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Expat Investor : April 2008
April 2008 ? EXPAT INVESTOR 9 QUOTE, UNQUOTE Fast Facts 44170 currency or a major world currency, such as euros or US dollars. However, if your home is in the UK and you want your savings to be in sterling, you will quickly find that banks see foreign currency exchange as a significant profit centre. Sending small amounts of money back regularly is almost always not worthwhile, as the charges from making the currency conversion will eat into your savings. Savers need, therefore, to get into the discipline of making regular lump sum payments back home. But what is the most efficient way to do this, and should you use a banking organisation or foreign exchange company? Foreign exchange (FX) costs are limited to a spread, that is, there is a buy and sell cost for the currency. Competition between organisations will be limited to the range of this spread, so you might get a better rate (more euros for your pounds) from one bank against another. Transmission costs are different. If you are sending money within the UK, you can expect to pay around £20–£25 and the service is called Making your savings go further Expatriates who have moved abroad to start a new job will often take this life-changing step because they want to save more, buy a larger home or they may want to make additional contributions to a personal pension. Research shows that better housing and earlier retirement feature regularly as key motivations for becoming an expatriate in this respect. But savings goals are often much harder to achieve than at first seems the case and, in particular, getting into the regular habit of saving and making sure your account is competitive can be a time-consuming experience. Many expatriates now find that even with good, tax-free salaries, high local living costs very quickly cancel out many advantages and saving is not as easy as it seemed when they were planning their new life abroad. Choosing the right savings account is a key decision to get right in this respect and it is a vital step to take if you are to maximise your savings. But what features should a saver look for? To start with, choose a name you know and can trust, such as Skipton Guernsey, who has been offering savings accounts to expatriates from its offices on Guernsey for over 12 years – as a result there is very little we do not know about expatriate savers’ needs. This is important, as personal service and knowledge of your different savings’ needs can make such a difference when you are living and working overseas. It is important also to look for a well- regulated financial environment so that your savings will be safe – the Isle of Man, Guernsey and Jersey are well respected financial centres, with a good choice of banking organisations offering a range of services from savings accounts to more complex trust and private client services. Other, smaller centres exist, particularly in the South Pacific, but savers are urged to be cautious, as supervision and financial protection levels are likely to be well below those offered by reliable brand names in the UK. Part of the skill of actual account selection will come down to matching products to your personal circumstances. Are you likely to need cash quickly, or can you be relatively sure you can plan when you will want to withdraw funds? If you are able to bring that level of control to your savings portfolio, accounts which offer guaranteed one year rates or long notice periods such as 90 or 180 days are much more likely to offer a higher interest rate. Look out also for accounts offering the best of both worlds, high interest rates with a limited number of penalty-free withdrawals each calendar year. In practice, although savers quite often feel they will need to withdraw funds at short notice, often the reality is different, so a limited penalty free withdrawal structure can give you the best of both worlds. As a customer, you need to know how much interest you are earning and how this has changed following rises and falls in the UK base rate. As a result, you should look out for organisations which offer regular, personalised mailings every time interest rates are changed on their accounts as standard. This is important for another reason. Often banks will close old accounts and launch new products, which are in fact very similar to the account they previously offered. What differs is the interest rate, and it is not unusual for so-called ‘old accounts’ to lag behind their newer stablemates by a considerable interest rate margin. Choosing an organisation with a stable product portfolio and who keeps you informed when savings rates change solves this problem. Working abroad, you may find that you are paid in a foreign Ken Jones, Manager – Investments with Skipton Guernsey, highlights the salient points to remember when tracking down the best offshore savings account. and are often deducted from the amount sent automatically. Look for a bank which offers low cost and simple foreign exchange. You may even find it is cheaper to ask your savings bank on Guernsey or Jersey to convert your savings, rather than have the conversion done where you are living overseas. UK banks are very competitive and their charges are often significantly lower than overseas organisations. Specialists such as Skipton Guernsey offer such services and it all adds up to another way to make your savings grow more quickly. So, all in all the mantra of the successful saver, therefore, is always to be vigilant. Make sure you check your savings rates, look out for banks that go out of their way to communicate with you regularly and keep a close eye on regular costs. That way, your savings should grow much more quickly. To find out more from Skipton Guernsey, enquire through the fast facts number below. CHAPS for same day cleared funds. Sending money abroad, the service was called SWIFT, but nowadays most banks simply refer to it as electronic transfer of funds. Some banks will offer a premium priced service with funds guaranteed to arrive within two banking days; others will offer just a four day service. Some organisations, like Skipton Guernsey, Abbey International or Yorkshire Guernsey, will change a flat fee of £20 –£30 to send money overseas, whilst other banks, such as Royal Bank of Scotland International, charge on a sliding basis according to the amount sent. The costs will generally be capped at around £40. Customers also need to be aware of correspondent banking fees, and these will vary on a case-by-case basis. Correspondent banks are intermediary banks linking one organisation in one country with a bank in another. Correspondent fees will be levied in addition to any charge made by the sending banks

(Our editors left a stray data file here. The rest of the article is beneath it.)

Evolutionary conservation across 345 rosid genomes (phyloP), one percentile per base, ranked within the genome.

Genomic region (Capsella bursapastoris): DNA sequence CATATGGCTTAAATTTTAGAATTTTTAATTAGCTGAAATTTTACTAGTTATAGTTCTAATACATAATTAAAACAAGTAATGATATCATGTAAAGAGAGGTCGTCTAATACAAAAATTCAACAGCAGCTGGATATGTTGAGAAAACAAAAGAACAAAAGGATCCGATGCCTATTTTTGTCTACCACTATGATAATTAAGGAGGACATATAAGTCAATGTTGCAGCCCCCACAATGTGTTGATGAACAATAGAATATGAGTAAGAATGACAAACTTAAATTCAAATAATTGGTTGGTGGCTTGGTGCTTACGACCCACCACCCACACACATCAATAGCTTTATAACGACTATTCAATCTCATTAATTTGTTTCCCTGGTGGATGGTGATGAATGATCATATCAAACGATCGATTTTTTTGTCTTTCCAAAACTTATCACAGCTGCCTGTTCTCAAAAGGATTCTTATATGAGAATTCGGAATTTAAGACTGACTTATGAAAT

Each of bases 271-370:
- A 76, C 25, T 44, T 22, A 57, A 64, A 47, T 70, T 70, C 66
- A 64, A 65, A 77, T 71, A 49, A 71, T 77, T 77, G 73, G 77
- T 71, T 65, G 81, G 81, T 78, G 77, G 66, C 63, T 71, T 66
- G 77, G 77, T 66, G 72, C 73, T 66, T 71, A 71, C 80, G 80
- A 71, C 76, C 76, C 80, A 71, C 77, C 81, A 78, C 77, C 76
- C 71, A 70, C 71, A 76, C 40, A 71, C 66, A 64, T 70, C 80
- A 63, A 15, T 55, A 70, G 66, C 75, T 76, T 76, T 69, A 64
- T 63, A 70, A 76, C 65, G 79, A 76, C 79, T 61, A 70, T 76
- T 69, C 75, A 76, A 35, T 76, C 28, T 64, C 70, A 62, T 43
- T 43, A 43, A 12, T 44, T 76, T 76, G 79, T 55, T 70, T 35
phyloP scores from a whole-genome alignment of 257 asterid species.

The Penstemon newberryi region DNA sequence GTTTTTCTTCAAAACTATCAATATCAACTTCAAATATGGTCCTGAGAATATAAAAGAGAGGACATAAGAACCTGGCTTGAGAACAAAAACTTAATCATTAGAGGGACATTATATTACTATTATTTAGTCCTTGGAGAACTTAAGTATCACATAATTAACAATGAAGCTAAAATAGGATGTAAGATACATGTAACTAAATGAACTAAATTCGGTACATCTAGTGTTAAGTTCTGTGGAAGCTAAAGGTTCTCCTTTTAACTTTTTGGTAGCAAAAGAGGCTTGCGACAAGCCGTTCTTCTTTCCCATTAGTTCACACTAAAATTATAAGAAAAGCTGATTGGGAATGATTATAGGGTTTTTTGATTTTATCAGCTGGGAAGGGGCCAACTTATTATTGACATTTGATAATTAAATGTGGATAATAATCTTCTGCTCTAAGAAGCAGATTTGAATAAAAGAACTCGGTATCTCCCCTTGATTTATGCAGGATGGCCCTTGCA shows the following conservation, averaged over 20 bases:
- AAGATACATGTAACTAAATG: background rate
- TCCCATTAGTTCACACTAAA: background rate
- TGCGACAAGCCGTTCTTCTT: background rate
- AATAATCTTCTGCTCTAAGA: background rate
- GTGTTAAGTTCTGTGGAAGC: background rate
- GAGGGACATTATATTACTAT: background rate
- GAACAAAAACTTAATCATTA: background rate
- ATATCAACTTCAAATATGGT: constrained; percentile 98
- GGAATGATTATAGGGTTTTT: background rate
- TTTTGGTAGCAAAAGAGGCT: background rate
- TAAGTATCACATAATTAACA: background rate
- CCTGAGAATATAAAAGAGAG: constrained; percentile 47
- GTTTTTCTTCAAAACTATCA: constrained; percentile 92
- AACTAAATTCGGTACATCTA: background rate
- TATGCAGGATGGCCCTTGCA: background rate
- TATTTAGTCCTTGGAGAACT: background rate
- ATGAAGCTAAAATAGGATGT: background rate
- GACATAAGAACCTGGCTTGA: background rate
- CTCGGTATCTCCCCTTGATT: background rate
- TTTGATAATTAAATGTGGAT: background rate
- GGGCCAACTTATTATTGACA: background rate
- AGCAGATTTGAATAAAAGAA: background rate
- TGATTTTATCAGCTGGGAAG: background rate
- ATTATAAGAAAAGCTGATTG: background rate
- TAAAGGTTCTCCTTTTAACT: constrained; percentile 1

May June 2008